Veterans Court helping make a difference



Standing at parade rest in a Woodbury County courtroom, Nick Sampson tells a judge about the progress he’s made in his treatment for mental illness.

He believes he’s been doing well while on pretrial release since his arrest last summer on a charge of reckless use of a firearm.

District Judge Jeffrey Poulson agrees, so much so that he approves Sampson’s request to visit his father out of state this summer. Then Poulson promotes Sampson, an Army veteran, to Phase 3 of the Woodbury County Veterans Treatment Court and gives him a military-style dog tag with the word “Honor” stamped on it.

The dog tag is symbolic of the work Sampson has done since his arrest. But the real reward, he said, is the alternative Veterans Court has presented him. “I’d be in jail or prison,” Sampson said after his hearing.hire vets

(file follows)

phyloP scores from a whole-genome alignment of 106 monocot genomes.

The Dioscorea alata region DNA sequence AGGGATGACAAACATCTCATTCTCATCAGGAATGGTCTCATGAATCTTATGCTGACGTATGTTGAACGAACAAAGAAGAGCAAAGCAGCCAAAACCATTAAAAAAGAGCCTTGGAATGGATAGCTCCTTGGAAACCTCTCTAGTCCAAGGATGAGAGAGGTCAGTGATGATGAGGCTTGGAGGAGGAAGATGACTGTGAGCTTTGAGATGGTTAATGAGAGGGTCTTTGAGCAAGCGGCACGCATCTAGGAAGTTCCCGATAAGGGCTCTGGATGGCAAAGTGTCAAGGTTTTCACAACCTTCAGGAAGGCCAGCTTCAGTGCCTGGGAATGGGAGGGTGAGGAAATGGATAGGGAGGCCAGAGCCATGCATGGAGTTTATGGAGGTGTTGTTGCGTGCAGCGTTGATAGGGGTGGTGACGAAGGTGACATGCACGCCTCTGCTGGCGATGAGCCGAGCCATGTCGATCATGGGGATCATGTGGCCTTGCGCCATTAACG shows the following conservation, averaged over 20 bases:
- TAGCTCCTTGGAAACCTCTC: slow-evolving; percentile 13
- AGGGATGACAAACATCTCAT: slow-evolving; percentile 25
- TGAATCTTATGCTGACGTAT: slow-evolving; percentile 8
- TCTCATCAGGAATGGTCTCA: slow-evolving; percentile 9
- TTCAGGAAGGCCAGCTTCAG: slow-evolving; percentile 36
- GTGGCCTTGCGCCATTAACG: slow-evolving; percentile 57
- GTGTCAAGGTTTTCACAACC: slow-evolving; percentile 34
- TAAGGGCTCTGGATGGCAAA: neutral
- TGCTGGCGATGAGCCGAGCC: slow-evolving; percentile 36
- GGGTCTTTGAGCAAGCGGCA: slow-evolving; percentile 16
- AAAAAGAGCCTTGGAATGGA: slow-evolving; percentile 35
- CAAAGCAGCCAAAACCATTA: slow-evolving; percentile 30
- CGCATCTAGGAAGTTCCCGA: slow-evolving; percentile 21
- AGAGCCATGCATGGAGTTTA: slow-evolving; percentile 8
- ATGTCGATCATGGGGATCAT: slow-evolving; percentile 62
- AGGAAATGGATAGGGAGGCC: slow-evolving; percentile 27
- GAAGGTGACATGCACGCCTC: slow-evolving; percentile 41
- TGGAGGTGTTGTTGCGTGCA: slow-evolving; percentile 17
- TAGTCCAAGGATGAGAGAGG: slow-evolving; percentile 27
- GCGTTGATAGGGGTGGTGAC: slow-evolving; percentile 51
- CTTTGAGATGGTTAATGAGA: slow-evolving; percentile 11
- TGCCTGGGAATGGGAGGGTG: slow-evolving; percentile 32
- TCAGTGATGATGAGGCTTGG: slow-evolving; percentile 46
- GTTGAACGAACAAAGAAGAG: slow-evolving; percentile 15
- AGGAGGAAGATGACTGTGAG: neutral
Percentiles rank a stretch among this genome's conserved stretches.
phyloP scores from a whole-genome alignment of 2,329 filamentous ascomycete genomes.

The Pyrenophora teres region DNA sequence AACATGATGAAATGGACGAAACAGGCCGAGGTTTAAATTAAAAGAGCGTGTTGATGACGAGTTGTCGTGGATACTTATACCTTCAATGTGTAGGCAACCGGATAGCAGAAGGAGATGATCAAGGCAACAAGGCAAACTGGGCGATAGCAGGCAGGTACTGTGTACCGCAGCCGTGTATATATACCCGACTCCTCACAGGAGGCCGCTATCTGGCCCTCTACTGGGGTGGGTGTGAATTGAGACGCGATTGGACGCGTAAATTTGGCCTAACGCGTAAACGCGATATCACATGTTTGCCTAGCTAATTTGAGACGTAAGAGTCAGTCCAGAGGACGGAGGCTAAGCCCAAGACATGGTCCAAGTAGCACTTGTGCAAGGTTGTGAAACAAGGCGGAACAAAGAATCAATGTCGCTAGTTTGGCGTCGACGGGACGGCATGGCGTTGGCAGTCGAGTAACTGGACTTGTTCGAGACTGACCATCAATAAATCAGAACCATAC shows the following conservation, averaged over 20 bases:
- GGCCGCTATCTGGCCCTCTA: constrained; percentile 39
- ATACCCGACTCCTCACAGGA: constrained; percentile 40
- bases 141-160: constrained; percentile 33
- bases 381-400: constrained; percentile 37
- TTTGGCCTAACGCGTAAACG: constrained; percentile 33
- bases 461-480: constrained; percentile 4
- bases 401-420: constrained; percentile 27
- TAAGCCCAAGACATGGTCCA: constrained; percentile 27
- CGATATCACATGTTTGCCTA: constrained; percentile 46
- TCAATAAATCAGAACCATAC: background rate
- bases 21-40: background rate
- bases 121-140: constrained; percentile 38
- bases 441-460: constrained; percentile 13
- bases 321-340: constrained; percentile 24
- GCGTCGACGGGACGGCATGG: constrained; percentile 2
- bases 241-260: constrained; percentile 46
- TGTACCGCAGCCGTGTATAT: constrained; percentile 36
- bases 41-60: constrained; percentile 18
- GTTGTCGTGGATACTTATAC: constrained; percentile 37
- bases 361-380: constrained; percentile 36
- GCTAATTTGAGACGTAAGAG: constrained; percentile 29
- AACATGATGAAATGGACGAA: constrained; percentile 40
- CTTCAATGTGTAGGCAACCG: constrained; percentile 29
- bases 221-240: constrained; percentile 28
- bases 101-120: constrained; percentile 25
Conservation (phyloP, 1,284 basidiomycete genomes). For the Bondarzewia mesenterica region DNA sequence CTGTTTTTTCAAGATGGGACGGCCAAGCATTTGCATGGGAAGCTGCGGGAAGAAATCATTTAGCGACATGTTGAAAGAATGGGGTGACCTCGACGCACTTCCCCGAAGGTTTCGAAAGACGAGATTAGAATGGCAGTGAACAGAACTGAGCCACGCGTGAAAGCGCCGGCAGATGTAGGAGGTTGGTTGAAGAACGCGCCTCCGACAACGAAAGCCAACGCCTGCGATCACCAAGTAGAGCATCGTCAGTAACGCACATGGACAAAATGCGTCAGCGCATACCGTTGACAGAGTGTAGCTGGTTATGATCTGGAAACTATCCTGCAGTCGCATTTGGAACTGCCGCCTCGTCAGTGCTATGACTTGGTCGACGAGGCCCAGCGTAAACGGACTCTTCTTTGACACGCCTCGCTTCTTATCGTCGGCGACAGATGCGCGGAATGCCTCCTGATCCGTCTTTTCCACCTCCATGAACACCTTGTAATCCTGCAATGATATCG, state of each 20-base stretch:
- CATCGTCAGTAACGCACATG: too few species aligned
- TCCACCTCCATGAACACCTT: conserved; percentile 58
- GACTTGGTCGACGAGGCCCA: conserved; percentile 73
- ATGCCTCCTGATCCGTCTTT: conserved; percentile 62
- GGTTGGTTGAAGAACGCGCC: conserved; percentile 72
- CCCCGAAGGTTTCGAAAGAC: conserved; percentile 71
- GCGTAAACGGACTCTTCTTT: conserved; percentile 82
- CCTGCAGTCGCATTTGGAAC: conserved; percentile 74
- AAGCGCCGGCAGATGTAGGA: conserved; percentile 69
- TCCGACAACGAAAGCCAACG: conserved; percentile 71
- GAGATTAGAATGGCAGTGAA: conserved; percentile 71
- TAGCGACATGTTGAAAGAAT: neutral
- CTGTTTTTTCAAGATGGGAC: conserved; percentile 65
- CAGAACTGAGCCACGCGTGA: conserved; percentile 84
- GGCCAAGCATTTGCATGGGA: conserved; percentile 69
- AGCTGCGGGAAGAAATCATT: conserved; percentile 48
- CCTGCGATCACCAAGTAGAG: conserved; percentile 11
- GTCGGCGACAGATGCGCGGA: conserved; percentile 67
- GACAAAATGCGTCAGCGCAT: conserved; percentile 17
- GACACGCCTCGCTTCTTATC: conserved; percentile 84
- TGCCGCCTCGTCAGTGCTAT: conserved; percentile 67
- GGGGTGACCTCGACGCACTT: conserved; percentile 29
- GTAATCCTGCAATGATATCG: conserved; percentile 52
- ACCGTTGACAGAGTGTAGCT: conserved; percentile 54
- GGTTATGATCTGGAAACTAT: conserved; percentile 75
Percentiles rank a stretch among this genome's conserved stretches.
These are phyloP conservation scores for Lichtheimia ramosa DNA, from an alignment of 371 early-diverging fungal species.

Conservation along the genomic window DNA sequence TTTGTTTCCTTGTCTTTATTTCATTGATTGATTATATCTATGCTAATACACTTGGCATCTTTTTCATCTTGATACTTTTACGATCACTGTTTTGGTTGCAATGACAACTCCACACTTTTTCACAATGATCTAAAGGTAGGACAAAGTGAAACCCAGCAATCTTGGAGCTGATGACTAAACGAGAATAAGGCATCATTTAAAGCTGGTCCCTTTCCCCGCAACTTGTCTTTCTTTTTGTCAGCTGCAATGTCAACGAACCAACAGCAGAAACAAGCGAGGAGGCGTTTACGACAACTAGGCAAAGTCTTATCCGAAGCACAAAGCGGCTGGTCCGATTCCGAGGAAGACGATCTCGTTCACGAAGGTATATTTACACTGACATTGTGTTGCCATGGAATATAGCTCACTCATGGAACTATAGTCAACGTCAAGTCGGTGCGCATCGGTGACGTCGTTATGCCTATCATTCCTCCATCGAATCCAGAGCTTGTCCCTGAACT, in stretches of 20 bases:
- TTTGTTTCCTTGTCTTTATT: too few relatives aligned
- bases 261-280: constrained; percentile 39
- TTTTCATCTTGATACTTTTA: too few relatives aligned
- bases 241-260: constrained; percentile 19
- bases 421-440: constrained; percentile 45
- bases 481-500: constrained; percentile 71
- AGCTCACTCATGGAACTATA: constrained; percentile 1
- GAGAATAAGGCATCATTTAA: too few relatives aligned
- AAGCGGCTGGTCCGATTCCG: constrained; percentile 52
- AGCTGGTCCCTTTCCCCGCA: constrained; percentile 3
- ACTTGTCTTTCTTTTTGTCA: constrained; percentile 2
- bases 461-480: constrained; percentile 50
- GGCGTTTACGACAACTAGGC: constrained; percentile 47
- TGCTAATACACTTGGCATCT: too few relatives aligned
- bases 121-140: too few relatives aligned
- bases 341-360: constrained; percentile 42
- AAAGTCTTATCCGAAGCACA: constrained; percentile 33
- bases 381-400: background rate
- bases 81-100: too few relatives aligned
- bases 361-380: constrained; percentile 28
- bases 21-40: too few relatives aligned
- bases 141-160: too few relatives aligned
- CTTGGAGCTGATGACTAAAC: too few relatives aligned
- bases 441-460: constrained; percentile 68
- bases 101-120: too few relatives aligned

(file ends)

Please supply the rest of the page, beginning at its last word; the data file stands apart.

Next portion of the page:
Five military veterans took turns standing before Poulson Friday, roughly the one-year anniversary of Woodbury County’s launch of Iowa’s first Veterans Court, a diversionary program designed to help keep military veterans in trouble with the law out of jail.

“Read the Full Article at >>>>”

All content herein is owned by author exclusively.  Expressed opinions are NOT necessarily the views of VNR, authors, affiliates, advertisers, sponsors, partners, technicians or Veterans Today Network.  Some content may be satirical in nature. 
All images within are full responsibility of author and NOT VNR.

POLITICAL PARTY POLICY: We intentionally remove all references to political party affiliation when highlighting elected officials.  We believe in judging actions taken by politicians and NOT what party they belong to.  For the same reason, we are also advocates for removing reference to political party affiliation on all ballots nationwide.
Read Full Policy Notice - Comment Policy